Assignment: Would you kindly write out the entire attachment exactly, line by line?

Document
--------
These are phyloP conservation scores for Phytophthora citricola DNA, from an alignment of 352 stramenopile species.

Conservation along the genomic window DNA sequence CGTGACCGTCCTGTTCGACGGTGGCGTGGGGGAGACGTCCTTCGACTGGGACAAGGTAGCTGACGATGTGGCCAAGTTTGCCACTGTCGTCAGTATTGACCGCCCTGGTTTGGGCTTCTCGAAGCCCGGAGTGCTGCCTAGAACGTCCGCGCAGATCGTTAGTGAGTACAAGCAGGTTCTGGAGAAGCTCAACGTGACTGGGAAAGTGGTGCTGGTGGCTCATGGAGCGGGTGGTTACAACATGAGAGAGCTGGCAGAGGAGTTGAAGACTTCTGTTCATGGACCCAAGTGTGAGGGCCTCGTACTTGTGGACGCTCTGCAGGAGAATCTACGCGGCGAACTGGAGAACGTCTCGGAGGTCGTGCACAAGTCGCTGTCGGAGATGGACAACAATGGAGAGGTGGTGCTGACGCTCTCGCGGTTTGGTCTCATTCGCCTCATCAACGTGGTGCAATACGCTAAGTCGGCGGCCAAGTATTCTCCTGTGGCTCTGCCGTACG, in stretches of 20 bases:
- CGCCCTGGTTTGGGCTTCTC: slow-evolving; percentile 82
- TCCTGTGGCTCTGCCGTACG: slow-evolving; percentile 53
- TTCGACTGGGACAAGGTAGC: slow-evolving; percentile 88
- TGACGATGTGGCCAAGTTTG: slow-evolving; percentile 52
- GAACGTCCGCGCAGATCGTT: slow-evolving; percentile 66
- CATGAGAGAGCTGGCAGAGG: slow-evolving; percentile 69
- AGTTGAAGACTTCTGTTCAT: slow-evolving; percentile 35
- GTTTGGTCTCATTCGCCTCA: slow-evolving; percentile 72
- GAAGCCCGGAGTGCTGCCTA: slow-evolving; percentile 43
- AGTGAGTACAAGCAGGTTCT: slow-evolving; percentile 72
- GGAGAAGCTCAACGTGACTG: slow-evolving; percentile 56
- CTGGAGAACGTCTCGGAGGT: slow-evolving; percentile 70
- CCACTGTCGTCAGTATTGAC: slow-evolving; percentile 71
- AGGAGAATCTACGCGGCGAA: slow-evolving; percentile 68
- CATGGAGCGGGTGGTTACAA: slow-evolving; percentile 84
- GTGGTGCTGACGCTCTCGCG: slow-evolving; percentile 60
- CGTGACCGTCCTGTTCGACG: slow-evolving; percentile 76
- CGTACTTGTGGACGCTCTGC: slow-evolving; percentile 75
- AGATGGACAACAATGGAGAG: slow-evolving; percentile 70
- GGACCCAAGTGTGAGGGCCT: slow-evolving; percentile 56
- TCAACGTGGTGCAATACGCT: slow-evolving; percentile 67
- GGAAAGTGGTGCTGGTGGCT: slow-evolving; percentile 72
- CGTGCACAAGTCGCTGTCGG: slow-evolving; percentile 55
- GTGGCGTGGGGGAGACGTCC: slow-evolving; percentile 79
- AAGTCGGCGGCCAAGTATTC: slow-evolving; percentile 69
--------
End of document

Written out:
These are phyloP conservation scores for Phytophthora citricola DNA, from an alignment of 352 stramenopile species.

Conservation along the genomic window DNA sequence CGTGACCGTCCTGTTCGACGGTGGCGTGGGGGAGACGTCCTTCGACTGGGACAAGGTAGCTGACGATGTGGCCAAGTTTGCCACTGTCGTCAGTATTGACCGCCCTGGTTTGGGCTTCTCGAAGCCCGGAGTGCTGCCTAGAACGTCCGCGCAGATCGTTAGTGAGTACAAGCAGGTTCTGGAGAAGCTCAACGTGACTGGGAAAGTGGTGCTGGTGGCTCATGGAGCGGGTGGTTACAACATGAGAGAGCTGGCAGAGGAGTTGAAGACTTCTGTTCATGGACCCAAGTGTGAGGGCCTCGTACTTGTGGACGCTCTGCAGGAGAATCTACGCGGCGAACTGGAGAACGTCTCGGAGGTCGTGCACAAGTCGCTGTCGGAGATGGACAACAATGGAGAGGTGGTGCTGACGCTCTCGCGGTTTGGTCTCATTCGCCTCATCAACGTGGTGCAATACGCTAAGTCGGCGGCCAAGTATTCTCCTGTGGCTCTGCCGTACG, in stretches of 20 bases:
- CGCCCTGGTTTGGGCTTCTC: slow-evolving; percentile 82
- TCCTGTGGCTCTGCCGTACG: slow-evolving; percentile 53
- TTCGACTGGGACAAGGTAGC: slow-evolving; percentile 88
- TGACGATGTGGCCAAGTTTG: slow-evolving; percentile 52
- GAACGTCCGCGCAGATCGTT: slow-evolving; percentile 66
- CATGAGAGAGCTGGCAGAGG: slow-evolving; percentile 69
- AGTTGAAGACTTCTGTTCAT: slow-evolving; percentile 35
- GTTTGGTCTCATTCGCCTCA: slow-evolving; percentile 72
- GAAGCCCGGAGTGCTGCCTA: slow-evolving; percentile 43
- AGTGAGTACAAGCAGGTTCT: slow-evolving; percentile 72
- GGAGAAGCTCAACGTGACTG: slow-evolving; percentile 56
- CTGGAGAACGTCTCGGAGGT: slow-evolving; percentile 70
- CCACTGTCGTCAGTATTGAC: slow-evolving; percentile 71
- AGGAGAATCTACGCGGCGAA: slow-evolving; percentile 68
- CATGGAGCGGGTGGTTACAA: slow-evolving; percentile 84
- GTGGTGCTGACGCTCTCGCG: slow-evolving; percentile 60
- CGTGACCGTCCTGTTCGACG: slow-evolving; percentile 76
- CGTACTTGTGGACGCTCTGC: slow-evolving; percentile 75
- AGATGGACAACAATGGAGAG: slow-evolving; percentile 70
- GGACCCAAGTGTGAGGGCCT: slow-evolving; percentile 56
- TCAACGTGGTGCAATACGCT: slow-evolving; percentile 67
- GGAAAGTGGTGCTGGTGGCT: slow-evolving; percentile 72
- CGTGCACAAGTCGCTGTCGG: slow-evolving; percentile 55
- GTGGCGTGGGGGAGACGTCC: slow-evolving; percentile 79
- AAGTCGGCGGCCAAGTATTC: slow-evolving; percentile 69